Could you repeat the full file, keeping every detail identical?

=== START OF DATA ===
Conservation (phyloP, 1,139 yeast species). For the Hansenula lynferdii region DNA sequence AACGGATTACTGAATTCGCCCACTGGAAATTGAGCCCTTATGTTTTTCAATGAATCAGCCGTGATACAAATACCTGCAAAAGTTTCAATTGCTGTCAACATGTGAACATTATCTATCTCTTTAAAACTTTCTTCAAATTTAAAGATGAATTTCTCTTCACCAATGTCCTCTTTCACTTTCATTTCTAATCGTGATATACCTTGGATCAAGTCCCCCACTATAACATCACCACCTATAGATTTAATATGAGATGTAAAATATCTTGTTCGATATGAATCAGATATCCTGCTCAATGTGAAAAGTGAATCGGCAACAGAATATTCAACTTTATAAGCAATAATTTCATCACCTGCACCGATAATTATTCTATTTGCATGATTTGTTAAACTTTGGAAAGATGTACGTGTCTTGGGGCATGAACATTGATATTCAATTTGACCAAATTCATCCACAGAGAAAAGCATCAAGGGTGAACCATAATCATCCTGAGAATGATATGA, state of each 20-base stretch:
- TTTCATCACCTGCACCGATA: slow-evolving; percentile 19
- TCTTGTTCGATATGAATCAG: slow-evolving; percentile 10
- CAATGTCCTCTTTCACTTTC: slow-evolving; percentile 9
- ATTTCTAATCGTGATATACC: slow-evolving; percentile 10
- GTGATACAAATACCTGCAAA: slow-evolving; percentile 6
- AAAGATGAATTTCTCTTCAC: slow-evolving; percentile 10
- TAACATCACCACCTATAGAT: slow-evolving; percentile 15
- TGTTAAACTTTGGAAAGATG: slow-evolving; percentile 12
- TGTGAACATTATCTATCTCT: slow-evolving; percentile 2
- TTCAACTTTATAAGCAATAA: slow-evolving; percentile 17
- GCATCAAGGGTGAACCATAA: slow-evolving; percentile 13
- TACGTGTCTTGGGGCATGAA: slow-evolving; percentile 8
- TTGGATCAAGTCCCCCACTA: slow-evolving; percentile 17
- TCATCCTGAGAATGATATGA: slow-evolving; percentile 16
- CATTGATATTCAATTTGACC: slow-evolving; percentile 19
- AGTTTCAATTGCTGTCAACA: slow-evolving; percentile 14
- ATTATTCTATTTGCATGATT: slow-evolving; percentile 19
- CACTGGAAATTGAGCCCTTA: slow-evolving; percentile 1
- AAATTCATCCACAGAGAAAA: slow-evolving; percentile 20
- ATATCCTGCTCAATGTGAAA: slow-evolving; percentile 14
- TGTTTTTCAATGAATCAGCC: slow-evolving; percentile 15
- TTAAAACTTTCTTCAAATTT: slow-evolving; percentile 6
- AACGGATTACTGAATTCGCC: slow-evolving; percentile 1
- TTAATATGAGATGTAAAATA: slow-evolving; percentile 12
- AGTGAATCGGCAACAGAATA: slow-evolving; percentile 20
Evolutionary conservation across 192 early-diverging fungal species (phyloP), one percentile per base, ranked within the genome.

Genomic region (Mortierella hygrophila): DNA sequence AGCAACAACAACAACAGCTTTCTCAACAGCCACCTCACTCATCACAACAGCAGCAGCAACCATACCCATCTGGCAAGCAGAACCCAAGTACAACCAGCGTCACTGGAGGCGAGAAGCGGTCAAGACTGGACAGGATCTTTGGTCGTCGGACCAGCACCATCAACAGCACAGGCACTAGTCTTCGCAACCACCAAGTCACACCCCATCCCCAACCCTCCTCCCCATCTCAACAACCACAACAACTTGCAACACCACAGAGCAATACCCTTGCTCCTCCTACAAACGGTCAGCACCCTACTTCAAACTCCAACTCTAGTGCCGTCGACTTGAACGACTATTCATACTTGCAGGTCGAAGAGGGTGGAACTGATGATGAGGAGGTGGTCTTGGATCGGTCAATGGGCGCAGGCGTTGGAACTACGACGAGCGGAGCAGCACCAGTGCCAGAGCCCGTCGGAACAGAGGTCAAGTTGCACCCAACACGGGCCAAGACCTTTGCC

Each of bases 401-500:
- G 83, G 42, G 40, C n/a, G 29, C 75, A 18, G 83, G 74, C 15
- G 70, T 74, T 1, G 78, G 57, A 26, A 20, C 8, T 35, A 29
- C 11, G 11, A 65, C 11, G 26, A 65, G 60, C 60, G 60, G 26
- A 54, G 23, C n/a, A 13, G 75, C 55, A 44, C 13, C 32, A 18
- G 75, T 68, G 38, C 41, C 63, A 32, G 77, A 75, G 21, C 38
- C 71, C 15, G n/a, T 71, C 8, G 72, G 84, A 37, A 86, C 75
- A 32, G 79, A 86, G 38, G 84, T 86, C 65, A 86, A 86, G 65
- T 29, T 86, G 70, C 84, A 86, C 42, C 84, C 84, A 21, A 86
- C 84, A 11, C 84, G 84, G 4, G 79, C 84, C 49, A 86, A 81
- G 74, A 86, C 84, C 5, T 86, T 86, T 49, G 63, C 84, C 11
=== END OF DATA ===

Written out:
Conservation (phyloP, 1,139 yeast species). For the Hansenula lynferdii region DNA sequence AACGGATTACTGAATTCGCCCACTGGAAATTGAGCCCTTATGTTTTTCAATGAATCAGCCGTGATACAAATACCTGCAAAAGTTTCAATTGCTGTCAACATGTGAACATTATCTATCTCTTTAAAACTTTCTTCAAATTTAAAGATGAATTTCTCTTCACCAATGTCCTCTTTCACTTTCATTTCTAATCGTGATATACCTTGGATCAAGTCCCCCACTATAACATCACCACCTATAGATTTAATATGAGATGTAAAATATCTTGTTCGATATGAATCAGATATCCTGCTCAATGTGAAAAGTGAATCGGCAACAGAATATTCAACTTTATAAGCAATAATTTCATCACCTGCACCGATAATTATTCTATTTGCATGATTTGTTAAACTTTGGAAAGATGTACGTGTCTTGGGGCATGAACATTGATATTCAATTTGACCAAATTCATCCACAGAGAAAAGCATCAAGGGTGAACCATAATCATCCTGAGAATGATATGA, state of each 20-base stretch:
- TTTCATCACCTGCACCGATA: slow-evolving; percentile 19
- TCTTGTTCGATATGAATCAG: slow-evolving; percentile 10
- CAATGTCCTCTTTCACTTTC: slow-evolving; percentile 9
- ATTTCTAATCGTGATATACC: slow-evolving; percentile 10
- GTGATACAAATACCTGCAAA: slow-evolving; percentile 6
- AAAGATGAATTTCTCTTCAC: slow-evolving; percentile 10
- TAACATCACCACCTATAGAT: slow-evolving; percentile 15
- TGTTAAACTTTGGAAAGATG: slow-evolving; percentile 12
- TGTGAACATTATCTATCTCT: slow-evolving; percentile 2
- TTCAACTTTATAAGCAATAA: slow-evolving; percentile 17
- GCATCAAGGGTGAACCATAA: slow-evolving; percentile 13
- TACGTGTCTTGGGGCATGAA: slow-evolving; percentile 8
- TTGGATCAAGTCCCCCACTA: slow-evolving; percentile 17
- TCATCCTGAGAATGATATGA: slow-evolving; percentile 16
- CATTGATATTCAATTTGACC: slow-evolving; percentile 19
- AGTTTCAATTGCTGTCAACA: slow-evolving; percentile 14
- ATTATTCTATTTGCATGATT: slow-evolving; percentile 19
- CACTGGAAATTGAGCCCTTA: slow-evolving; percentile 1
- AAATTCATCCACAGAGAAAA: slow-evolving; percentile 20
- ATATCCTGCTCAATGTGAAA: slow-evolving; percentile 14
- TGTTTTTCAATGAATCAGCC: slow-evolving; percentile 15
- TTAAAACTTTCTTCAAATTT: slow-evolving; percentile 6
- AACGGATTACTGAATTCGCC: slow-evolving; percentile 1
- TTAATATGAGATGTAAAATA: slow-evolving; percentile 12
- AGTGAATCGGCAACAGAATA: slow-evolving; percentile 20
Evolutionary conservation across 192 early-diverging fungal species (phyloP), one percentile per base, ranked within the genome.

Genomic region (Mortierella hygrophila): DNA sequence AGCAACAACAACAACAGCTTTCTCAACAGCCACCTCACTCATCACAACAGCAGCAGCAACCATACCCATCTGGCAAGCAGAACCCAAGTACAACCAGCGTCACTGGAGGCGAGAAGCGGTCAAGACTGGACAGGATCTTTGGTCGTCGGACCAGCACCATCAACAGCACAGGCACTAGTCTTCGCAACCACCAAGTCACACCCCATCCCCAACCCTCCTCCCCATCTCAACAACCACAACAACTTGCAACACCACAGAGCAATACCCTTGCTCCTCCTACAAACGGTCAGCACCCTACTTCAAACTCCAACTCTAGTGCCGTCGACTTGAACGACTATTCATACTTGCAGGTCGAAGAGGGTGGAACTGATGATGAGGAGGTGGTCTTGGATCGGTCAATGGGCGCAGGCGTTGGAACTACGACGAGCGGAGCAGCACCAGTGCCAGAGCCCGTCGGAACAGAGGTCAAGTTGCACCCAACACGGGCCAAGACCTTTGCC

Each of bases 401-500:
- G 83, G 42, G 40, C n/a, G 29, C 75, A 18, G 83, G 74, C 15
- G 70, T 74, T 1, G 78, G 57, A 26, A 20, C 8, T 35, A 29
- C 11, G 11, A 65, C 11, G 26, A 65, G 60, C 60, G 60, G 26
- A 54, G 23, C n/a, A 13, G 75, C 55, A 44, C 13, C 32, A 18
- G 75, T 68, G 38, C 41, C 63, A 32, G 77, A 75, G 21, C 38
- C 71, C 15, G n/a, T 71, C 8, G 72, G 84, A 37, A 86, C 75
- A 32, G 79, A 86, G 38, G 84, T 86, C 65, A 86, A 86, G 65
- T 29, T 86, G 70, C 84, A 86, C 42, C 84, C 84, A 21, A 86
- C 84, A 11, C 84, G 84, G 4, G 79, C 84, C 49, A 86, A 81
- G 74, A 86, C 84, C 5, T 86, T 86, T 49, G 63, C 84, C 11